There is no actual desktop to put app shortcuts and files on it. It's just a static picture needed to fill the blank space. Your actual desktop is the Start menu, which doubles your phone's default Start homescreen. All apps pane is available as well.
Most of the default apps are Continuum-enabled, but most of the Store app aren't. They need to be updated for Continuum to work, but we hope the devs will do sooner rather than later. The incompatible with Continuum apps are grayed out.
When you are running in Continuum mode, most of the essential shortcuts you are used to in Windows work just fine - copying, paste, explorer (launches the phone's file manager, though), but not Show Desktop as there is no desktop to show.
Side by side snapping of windows is not possible, neither is multi-tasking. The apps, which are automatically minimized upon opening another, just go in suspended mode.
The Edge browser, Word, Excel, and One Note ran smooth and looked a lot like their Desktop counterparts. You can indeed do more with Continuum and replace some of your Desktop functionality, but not all of it.
In Edge, for example, you also get right click functionality, as well as middle-button click to open a link in new window or close a tab.
Windows Continuum works fine and with the expanding app portfolio, it will find its loyal users and probably expand the Windows user base and market share.
The Acer Liquid Jade Primo comes with a Snapdragon 808 chipset inside, which may not be too impressive in today's Android world of Snapdragon 820's and Exynos 8890's. Among its Windows peers, however, it sits very high up the ladder. Microsoft's Lumia 950 XL packs Qualcomm's top dog from last year (S810), while the plain 950 has the same chip as the Primo. Come summer, the HP Elite X3 will join the race, Snapdragon 820 blazing, but that's a pretty long wait.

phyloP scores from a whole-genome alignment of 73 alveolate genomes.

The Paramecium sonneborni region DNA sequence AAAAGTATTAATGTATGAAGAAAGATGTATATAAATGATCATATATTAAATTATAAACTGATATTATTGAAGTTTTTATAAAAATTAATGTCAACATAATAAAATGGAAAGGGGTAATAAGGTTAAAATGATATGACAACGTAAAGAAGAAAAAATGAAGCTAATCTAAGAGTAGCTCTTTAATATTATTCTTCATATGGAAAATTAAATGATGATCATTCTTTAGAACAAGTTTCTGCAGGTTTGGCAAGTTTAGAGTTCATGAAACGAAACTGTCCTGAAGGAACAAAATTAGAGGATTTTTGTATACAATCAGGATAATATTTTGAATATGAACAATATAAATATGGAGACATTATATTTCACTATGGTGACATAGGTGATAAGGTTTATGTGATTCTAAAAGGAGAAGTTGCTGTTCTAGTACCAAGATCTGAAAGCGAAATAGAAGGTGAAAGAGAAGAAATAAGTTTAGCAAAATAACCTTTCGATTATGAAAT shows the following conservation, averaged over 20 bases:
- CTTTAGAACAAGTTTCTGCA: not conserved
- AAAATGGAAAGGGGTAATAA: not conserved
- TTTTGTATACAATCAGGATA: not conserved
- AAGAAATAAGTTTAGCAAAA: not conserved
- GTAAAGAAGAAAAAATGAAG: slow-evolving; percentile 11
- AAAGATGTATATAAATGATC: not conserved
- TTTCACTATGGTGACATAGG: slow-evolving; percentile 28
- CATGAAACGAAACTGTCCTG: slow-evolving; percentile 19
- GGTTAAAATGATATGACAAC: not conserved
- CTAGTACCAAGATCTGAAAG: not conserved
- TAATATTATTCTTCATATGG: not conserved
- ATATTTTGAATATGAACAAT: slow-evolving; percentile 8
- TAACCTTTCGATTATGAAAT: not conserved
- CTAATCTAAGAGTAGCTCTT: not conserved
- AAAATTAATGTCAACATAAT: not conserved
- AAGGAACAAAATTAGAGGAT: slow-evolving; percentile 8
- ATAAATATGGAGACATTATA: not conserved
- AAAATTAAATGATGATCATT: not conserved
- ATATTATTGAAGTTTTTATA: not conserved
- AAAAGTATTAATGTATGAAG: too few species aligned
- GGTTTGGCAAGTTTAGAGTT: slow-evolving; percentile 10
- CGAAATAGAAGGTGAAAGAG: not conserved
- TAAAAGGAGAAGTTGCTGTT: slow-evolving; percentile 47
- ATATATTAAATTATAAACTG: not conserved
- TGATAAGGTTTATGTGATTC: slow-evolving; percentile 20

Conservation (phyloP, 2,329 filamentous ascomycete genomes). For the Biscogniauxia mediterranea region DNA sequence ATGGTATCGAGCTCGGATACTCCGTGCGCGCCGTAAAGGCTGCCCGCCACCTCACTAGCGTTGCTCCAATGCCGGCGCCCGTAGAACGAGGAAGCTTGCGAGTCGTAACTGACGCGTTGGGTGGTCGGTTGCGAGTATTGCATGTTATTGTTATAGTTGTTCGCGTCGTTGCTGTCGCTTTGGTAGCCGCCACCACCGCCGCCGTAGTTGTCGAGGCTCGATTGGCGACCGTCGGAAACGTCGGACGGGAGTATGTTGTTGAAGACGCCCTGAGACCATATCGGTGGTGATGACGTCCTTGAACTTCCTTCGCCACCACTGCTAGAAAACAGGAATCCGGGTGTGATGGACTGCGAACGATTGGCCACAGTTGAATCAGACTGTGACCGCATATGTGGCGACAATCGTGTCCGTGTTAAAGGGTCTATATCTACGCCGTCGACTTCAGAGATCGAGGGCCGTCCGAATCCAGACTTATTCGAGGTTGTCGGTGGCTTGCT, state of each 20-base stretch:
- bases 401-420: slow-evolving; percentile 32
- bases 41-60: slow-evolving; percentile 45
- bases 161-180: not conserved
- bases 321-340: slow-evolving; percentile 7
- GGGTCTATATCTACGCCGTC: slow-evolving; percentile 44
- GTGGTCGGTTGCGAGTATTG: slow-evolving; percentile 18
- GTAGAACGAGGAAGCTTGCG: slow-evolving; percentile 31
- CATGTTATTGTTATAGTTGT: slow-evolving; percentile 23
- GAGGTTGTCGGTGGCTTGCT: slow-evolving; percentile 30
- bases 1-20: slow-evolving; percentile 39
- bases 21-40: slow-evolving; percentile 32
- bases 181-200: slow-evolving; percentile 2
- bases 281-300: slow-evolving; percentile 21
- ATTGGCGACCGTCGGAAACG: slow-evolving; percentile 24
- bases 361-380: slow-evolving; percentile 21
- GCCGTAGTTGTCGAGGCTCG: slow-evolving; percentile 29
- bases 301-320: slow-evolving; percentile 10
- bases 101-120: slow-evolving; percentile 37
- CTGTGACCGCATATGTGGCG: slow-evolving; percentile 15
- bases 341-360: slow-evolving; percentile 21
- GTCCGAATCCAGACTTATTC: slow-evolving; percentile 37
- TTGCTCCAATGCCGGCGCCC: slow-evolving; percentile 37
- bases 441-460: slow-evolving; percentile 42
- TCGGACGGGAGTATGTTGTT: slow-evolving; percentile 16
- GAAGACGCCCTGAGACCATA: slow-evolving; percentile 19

The Snapdragon 808 is a perfectly capable SoC, though, don't get us wrong. It does a fine job inside both the Lumia 950 and LG G4 from last year.
One slight hiccup with measuring benchmark performance on the Liquid Jade Primo is that not all of our usual tests can run on it, the limited app selection on Windows being the culprit. We did subject it to a few runs of Antutu 6, and it did alright. For reference, Acer's phone scores about 60% higher than the Lumia 650 (entry-level Snapdragon S212).
Higher is better
In Basemark OS II 2.0 the Primo even manages to beat the Lumia 950, if only barely. The Nexus 5X gets the highest score here from a device with a Snapdragon 808 heart.
Higher is better
Graphics performance isn't overly exciting, The Nexus 5X with the same chipset and resolution delivers 16fps vs. the Primo's 12fps in offscreen 1080p rendering, and the difference stretches to 17 vs. 11 fps, then those frames need to be displayed. Both The LG G4 and Moto X Style perform better in the offscreen test though they're hampered by higher resolution in the onscreen run.
Higher is better
Higher is better